Herbs for High Altitudes

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Herbs for High Altitudes

Peggie Zih, my friend and colleague from Hong Kong, has generously shared her expertise and knowledge of herbs and Chinese Medicine combined with her experience at high altitudes for the benefit of those of us who live in and hike at high altitudes here in the Rocky Mountains. I hope you enjoy.  – Tracey

Trekking high altitudes had never appeared in my travel plans until I joined a friend’s tour to Tibet in 2013. I went on few more highland trips after that first experience. Starting with the first trip, I started researching and experimenting with natural protocols for traveling to highlands. I also shared my herbal protocol with friends going to highlands. All experiences helped me in understanding the wisdom of our bodies and herbs.

Two Facts about High Altitudes

High altitudes range from 2500m [8,202 ft.] to over 8000m [26,247 ft.]. The height of the base camp at Mount Everest is 5600m [18,373 ft.], and anything beyond that requires tremendous preparation, mentally and physically. Two facts about high altitudes:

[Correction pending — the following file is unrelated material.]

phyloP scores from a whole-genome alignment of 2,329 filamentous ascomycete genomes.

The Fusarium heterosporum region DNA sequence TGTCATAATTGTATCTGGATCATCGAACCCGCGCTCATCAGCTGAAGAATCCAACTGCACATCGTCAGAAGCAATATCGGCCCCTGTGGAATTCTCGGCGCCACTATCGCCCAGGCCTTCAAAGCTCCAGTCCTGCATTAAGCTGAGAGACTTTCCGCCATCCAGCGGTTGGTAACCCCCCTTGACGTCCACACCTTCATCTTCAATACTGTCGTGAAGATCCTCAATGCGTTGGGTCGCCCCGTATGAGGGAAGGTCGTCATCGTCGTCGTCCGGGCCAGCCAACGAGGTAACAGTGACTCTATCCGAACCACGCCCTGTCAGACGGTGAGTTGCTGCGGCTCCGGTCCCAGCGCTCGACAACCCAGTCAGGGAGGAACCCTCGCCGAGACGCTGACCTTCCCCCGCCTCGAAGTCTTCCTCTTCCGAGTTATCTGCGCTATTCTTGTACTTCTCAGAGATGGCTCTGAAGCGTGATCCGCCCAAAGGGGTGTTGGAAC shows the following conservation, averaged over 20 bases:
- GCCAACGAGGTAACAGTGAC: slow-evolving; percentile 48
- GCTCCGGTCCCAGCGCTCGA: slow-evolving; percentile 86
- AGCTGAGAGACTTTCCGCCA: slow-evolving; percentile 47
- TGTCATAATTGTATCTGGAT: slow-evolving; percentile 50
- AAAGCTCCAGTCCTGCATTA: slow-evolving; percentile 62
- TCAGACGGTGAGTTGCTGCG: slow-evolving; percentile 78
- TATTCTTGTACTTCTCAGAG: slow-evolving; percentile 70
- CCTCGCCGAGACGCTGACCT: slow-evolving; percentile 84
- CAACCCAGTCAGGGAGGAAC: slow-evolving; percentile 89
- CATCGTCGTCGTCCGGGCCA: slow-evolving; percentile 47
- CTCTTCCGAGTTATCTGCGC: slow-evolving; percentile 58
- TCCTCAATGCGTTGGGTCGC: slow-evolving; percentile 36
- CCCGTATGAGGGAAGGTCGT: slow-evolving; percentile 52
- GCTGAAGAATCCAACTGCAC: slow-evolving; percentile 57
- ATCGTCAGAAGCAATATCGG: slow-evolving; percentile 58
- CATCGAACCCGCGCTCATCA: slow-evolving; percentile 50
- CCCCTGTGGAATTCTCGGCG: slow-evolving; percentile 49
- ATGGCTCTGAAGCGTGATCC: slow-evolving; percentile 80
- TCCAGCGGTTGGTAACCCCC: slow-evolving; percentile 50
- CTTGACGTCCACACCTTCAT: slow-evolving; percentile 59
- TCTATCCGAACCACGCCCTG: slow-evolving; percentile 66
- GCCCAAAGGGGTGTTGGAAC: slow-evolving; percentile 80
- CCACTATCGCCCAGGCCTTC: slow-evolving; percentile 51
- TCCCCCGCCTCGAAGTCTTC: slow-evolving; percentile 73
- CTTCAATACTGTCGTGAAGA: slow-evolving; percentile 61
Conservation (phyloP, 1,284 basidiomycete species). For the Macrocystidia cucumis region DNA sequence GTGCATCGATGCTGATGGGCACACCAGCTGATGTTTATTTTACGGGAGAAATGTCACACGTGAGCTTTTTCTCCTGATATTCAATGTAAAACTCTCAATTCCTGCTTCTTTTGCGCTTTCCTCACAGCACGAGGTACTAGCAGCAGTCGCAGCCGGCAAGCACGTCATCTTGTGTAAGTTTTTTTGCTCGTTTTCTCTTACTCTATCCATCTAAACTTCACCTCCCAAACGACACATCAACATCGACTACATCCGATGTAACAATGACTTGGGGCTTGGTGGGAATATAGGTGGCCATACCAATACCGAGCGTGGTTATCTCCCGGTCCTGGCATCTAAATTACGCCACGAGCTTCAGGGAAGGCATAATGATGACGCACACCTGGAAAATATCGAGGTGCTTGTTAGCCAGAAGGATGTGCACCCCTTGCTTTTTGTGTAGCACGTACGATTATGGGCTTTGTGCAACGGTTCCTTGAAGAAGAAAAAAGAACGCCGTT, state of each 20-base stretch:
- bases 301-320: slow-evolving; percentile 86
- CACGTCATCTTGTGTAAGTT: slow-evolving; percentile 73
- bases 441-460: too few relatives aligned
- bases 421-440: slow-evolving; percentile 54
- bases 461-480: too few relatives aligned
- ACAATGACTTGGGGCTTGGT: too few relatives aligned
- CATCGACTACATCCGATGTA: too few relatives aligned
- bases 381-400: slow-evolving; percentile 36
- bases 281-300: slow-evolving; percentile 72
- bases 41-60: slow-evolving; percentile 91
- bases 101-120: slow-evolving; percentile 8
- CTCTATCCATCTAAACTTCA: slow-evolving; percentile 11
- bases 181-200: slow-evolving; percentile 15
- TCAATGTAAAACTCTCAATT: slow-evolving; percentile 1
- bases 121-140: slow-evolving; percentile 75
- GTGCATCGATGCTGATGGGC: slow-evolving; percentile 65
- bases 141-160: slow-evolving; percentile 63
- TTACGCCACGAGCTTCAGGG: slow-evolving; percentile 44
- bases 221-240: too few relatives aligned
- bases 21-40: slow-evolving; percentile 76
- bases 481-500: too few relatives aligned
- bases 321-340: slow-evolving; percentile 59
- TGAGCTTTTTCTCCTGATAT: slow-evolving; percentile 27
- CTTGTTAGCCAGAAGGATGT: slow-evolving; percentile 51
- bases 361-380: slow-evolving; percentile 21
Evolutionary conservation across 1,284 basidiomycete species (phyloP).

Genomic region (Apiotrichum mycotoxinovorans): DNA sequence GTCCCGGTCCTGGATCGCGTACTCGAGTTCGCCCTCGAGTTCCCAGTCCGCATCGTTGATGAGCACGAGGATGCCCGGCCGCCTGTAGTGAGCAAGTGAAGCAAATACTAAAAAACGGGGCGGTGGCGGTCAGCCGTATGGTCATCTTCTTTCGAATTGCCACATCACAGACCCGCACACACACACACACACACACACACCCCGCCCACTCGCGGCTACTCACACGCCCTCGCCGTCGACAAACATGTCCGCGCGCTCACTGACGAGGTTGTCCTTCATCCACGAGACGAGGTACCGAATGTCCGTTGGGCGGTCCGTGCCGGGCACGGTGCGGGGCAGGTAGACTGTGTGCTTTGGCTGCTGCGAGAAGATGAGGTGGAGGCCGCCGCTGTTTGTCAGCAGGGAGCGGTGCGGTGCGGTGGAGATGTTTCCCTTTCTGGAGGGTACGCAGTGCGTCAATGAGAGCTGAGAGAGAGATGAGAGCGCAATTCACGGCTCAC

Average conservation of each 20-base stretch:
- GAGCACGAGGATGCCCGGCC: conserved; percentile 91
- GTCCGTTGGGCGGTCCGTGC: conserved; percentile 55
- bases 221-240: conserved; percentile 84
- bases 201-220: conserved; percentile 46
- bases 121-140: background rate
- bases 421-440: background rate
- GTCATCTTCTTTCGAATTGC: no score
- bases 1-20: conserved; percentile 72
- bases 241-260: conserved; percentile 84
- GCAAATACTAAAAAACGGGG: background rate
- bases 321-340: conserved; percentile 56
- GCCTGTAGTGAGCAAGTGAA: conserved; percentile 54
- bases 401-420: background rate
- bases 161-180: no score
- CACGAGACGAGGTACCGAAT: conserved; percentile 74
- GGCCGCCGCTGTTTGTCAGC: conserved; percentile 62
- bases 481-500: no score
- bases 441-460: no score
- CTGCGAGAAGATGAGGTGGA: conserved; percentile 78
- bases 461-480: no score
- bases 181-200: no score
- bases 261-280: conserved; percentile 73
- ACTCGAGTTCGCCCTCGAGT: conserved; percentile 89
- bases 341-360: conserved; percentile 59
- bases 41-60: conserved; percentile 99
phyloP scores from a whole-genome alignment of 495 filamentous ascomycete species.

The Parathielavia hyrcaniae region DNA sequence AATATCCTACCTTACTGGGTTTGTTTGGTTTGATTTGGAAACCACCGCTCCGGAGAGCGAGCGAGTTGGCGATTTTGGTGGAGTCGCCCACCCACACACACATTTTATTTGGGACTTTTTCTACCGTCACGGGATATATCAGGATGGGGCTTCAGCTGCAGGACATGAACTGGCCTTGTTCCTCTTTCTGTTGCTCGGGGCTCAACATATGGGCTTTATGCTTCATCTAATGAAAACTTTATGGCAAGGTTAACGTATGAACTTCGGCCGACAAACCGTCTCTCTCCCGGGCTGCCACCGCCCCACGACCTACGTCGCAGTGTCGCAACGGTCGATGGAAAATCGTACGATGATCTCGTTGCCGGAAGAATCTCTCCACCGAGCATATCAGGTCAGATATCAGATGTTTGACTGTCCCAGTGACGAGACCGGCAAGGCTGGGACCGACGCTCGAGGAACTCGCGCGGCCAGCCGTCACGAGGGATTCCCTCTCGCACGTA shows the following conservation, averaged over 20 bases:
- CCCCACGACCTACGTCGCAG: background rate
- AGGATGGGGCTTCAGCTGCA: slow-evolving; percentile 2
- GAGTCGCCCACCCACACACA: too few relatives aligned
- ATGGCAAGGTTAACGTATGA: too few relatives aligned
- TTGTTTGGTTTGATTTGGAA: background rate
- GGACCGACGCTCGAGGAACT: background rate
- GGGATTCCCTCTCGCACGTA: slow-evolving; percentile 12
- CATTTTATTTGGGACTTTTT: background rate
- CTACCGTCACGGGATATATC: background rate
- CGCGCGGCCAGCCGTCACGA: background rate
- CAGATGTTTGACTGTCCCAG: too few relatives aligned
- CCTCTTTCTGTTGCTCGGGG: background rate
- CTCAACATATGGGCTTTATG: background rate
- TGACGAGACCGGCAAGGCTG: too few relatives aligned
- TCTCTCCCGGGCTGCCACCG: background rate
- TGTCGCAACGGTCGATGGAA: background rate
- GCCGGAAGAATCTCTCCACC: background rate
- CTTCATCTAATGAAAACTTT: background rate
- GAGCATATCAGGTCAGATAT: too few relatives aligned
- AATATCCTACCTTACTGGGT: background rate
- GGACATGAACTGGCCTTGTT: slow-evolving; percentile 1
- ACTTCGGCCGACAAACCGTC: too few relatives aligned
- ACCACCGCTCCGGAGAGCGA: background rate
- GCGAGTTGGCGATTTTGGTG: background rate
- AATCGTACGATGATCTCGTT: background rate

• The temperature goes down by 6°C [10.8°F] for every 1000m [3,281ft.] elevation in altitude. That means temperatures at high altitudes can get chilly. It increases one’s susceptibility to cold.
  • The concentration of oxygen decreases with reduced air pressure at high altitudes. At 4000m [13,123 ft.], the oxygen level drops to 61% of that at sea level. Oxygen is vital to keep us alive, and the optimal utilization of oxygen becomes critical at high altitudes.

Symptoms of Acute Mountain Sickness

High altitude sickness can take multiple forms – the High Altitude Cerebral edema (HACE) and the more sever form High Altitude Pulmonary Edema (HAPE). Acute Mountain Sickness (AMS) describes symptoms experienced by most people trekking to altitudes above 2500m [8,202 ft.] Symptoms can be a combination of headaches, fatigue, irritability, nausea, vomiting, loss of appetite, indigestion, flatulence, sleep disturbance, and general weakness. Individuals may start to feel the symptoms minutes or hours after exposure to high altitudes. Symptoms may subside upon full acclimatization.

How We Acclimatize

When the concentration of oxygen drops at high altitudes, our bodies do three things to help with the adaptation:

  • Hyperventilation to increase the ventilation rate to get more oxygen